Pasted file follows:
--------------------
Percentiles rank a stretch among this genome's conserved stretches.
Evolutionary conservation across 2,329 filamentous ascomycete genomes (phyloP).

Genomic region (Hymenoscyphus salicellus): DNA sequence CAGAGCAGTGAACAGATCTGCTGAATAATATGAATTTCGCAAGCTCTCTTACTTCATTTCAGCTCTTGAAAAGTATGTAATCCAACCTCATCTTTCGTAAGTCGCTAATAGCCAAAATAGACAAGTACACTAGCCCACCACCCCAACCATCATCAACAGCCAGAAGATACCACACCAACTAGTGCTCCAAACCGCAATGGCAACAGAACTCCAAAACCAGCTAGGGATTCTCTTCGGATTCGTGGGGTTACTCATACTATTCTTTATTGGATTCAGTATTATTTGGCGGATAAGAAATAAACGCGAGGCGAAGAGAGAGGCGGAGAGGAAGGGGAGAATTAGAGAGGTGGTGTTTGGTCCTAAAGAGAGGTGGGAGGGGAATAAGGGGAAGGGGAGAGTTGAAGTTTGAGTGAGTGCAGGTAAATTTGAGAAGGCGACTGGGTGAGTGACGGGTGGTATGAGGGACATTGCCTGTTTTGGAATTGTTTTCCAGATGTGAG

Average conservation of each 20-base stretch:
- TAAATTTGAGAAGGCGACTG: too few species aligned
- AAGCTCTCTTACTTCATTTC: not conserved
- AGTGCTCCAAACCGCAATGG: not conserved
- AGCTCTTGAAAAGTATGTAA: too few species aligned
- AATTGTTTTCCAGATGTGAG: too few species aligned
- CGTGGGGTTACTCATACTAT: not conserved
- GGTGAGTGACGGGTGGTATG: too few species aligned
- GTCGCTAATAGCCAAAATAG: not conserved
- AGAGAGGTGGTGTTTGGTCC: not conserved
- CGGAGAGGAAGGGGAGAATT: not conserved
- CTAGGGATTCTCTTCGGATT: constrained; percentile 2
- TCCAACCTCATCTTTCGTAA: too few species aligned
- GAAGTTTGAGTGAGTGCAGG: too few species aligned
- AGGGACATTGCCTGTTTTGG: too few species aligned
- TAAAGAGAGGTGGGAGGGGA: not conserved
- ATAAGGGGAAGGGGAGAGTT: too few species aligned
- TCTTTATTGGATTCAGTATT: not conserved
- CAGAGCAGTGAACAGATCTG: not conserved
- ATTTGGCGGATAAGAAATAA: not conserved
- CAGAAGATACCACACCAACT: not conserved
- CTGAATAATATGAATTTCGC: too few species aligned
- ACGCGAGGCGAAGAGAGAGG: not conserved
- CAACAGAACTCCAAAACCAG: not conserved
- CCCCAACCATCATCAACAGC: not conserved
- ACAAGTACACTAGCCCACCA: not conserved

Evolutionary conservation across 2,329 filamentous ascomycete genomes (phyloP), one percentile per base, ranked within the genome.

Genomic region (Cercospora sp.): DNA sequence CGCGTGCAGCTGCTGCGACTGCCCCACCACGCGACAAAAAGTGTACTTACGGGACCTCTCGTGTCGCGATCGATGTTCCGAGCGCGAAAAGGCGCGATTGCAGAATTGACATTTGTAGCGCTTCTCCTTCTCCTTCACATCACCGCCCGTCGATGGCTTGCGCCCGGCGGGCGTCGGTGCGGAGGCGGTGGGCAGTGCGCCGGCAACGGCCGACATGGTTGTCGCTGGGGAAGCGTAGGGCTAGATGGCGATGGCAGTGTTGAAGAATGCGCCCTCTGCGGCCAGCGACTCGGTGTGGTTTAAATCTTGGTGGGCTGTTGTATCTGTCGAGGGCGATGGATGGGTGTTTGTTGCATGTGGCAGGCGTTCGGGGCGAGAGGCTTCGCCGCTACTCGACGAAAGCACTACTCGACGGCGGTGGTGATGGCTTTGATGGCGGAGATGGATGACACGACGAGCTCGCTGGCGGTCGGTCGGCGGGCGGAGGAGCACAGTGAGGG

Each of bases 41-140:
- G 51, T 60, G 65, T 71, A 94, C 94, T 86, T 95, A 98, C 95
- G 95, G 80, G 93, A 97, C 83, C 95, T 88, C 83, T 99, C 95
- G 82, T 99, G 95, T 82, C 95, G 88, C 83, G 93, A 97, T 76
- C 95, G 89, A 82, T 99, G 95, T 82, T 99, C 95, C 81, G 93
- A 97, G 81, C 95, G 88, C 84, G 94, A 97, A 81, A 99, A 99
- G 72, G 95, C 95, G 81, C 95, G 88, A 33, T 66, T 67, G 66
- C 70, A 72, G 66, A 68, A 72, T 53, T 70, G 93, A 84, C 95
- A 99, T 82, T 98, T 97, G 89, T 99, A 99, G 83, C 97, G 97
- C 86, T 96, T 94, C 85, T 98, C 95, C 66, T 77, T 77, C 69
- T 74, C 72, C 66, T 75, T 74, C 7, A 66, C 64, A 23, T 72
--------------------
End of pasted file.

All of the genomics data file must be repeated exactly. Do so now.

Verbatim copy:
Percentiles rank a stretch among this genome's conserved stretches.
Evolutionary conservation across 2,329 filamentous ascomycete genomes (phyloP).

Genomic region (Hymenoscyphus salicellus): DNA sequence CAGAGCAGTGAACAGATCTGCTGAATAATATGAATTTCGCAAGCTCTCTTACTTCATTTCAGCTCTTGAAAAGTATGTAATCCAACCTCATCTTTCGTAAGTCGCTAATAGCCAAAATAGACAAGTACACTAGCCCACCACCCCAACCATCATCAACAGCCAGAAGATACCACACCAACTAGTGCTCCAAACCGCAATGGCAACAGAACTCCAAAACCAGCTAGGGATTCTCTTCGGATTCGTGGGGTTACTCATACTATTCTTTATTGGATTCAGTATTATTTGGCGGATAAGAAATAAACGCGAGGCGAAGAGAGAGGCGGAGAGGAAGGGGAGAATTAGAGAGGTGGTGTTTGGTCCTAAAGAGAGGTGGGAGGGGAATAAGGGGAAGGGGAGAGTTGAAGTTTGAGTGAGTGCAGGTAAATTTGAGAAGGCGACTGGGTGAGTGACGGGTGGTATGAGGGACATTGCCTGTTTTGGAATTGTTTTCCAGATGTGAG

Average conservation of each 20-base stretch:
- TAAATTTGAGAAGGCGACTG: too few species aligned
- AAGCTCTCTTACTTCATTTC: not conserved
- AGTGCTCCAAACCGCAATGG: not conserved
- AGCTCTTGAAAAGTATGTAA: too few species aligned
- AATTGTTTTCCAGATGTGAG: too few species aligned
- CGTGGGGTTACTCATACTAT: not conserved
- GGTGAGTGACGGGTGGTATG: too few species aligned
- GTCGCTAATAGCCAAAATAG: not conserved
- AGAGAGGTGGTGTTTGGTCC: not conserved
- CGGAGAGGAAGGGGAGAATT: not conserved
- CTAGGGATTCTCTTCGGATT: constrained; percentile 2
- TCCAACCTCATCTTTCGTAA: too few species aligned
- GAAGTTTGAGTGAGTGCAGG: too few species aligned
- AGGGACATTGCCTGTTTTGG: too few species aligned
- TAAAGAGAGGTGGGAGGGGA: not conserved
- ATAAGGGGAAGGGGAGAGTT: too few species aligned
- TCTTTATTGGATTCAGTATT: not conserved
- CAGAGCAGTGAACAGATCTG: not conserved
- ATTTGGCGGATAAGAAATAA: not conserved
- CAGAAGATACCACACCAACT: not conserved
- CTGAATAATATGAATTTCGC: too few species aligned
- ACGCGAGGCGAAGAGAGAGG: not conserved
- CAACAGAACTCCAAAACCAG: not conserved
- CCCCAACCATCATCAACAGC: not conserved
- ACAAGTACACTAGCCCACCA: not conserved

Evolutionary conservation across 2,329 filamentous ascomycete genomes (phyloP), one percentile per base, ranked within the genome.

Genomic region (Cercospora sp.): DNA sequence CGCGTGCAGCTGCTGCGACTGCCCCACCACGCGACAAAAAGTGTACTTACGGGACCTCTCGTGTCGCGATCGATGTTCCGAGCGCGAAAAGGCGCGATTGCAGAATTGACATTTGTAGCGCTTCTCCTTCTCCTTCACATCACCGCCCGTCGATGGCTTGCGCCCGGCGGGCGTCGGTGCGGAGGCGGTGGGCAGTGCGCCGGCAACGGCCGACATGGTTGTCGCTGGGGAAGCGTAGGGCTAGATGGCGATGGCAGTGTTGAAGAATGCGCCCTCTGCGGCCAGCGACTCGGTGTGGTTTAAATCTTGGTGGGCTGTTGTATCTGTCGAGGGCGATGGATGGGTGTTTGTTGCATGTGGCAGGCGTTCGGGGCGAGAGGCTTCGCCGCTACTCGACGAAAGCACTACTCGACGGCGGTGGTGATGGCTTTGATGGCGGAGATGGATGACACGACGAGCTCGCTGGCGGTCGGTCGGCGGGCGGAGGAGCACAGTGAGGG

Each of bases 41-140:
- G 51, T 60, G 65, T 71, A 94, C 94, T 86, T 95, A 98, C 95
- G 95, G 80, G 93, A 97, C 83, C 95, T 88, C 83, T 99, C 95
- G 82, T 99, G 95, T 82, C 95, G 88, C 83, G 93, A 97, T 76
- C 95, G 89, A 82, T 99, G 95, T 82, T 99, C 95, C 81, G 93
- A 97, G 81, C 95, G 88, C 84, G 94, A 97, A 81, A 99, A 99
- G 72, G 95, C 95, G 81, C 95, G 88, A 33, T 66, T 67, G 66
- C 70, A 72, G 66, A 68, A 72, T 53, T 70, G 93, A 84, C 95
- A 99, T 82, T 98, T 97, G 89, T 99, A 99, G 83, C 97, G 97
- C 86, T 96, T 94, C 85, T 98, C 95, C 66, T 77, T 77, C 69
- T 74, C 72, C 66, T 75, T 74, C 7, A 66, C 64, A 23, T 72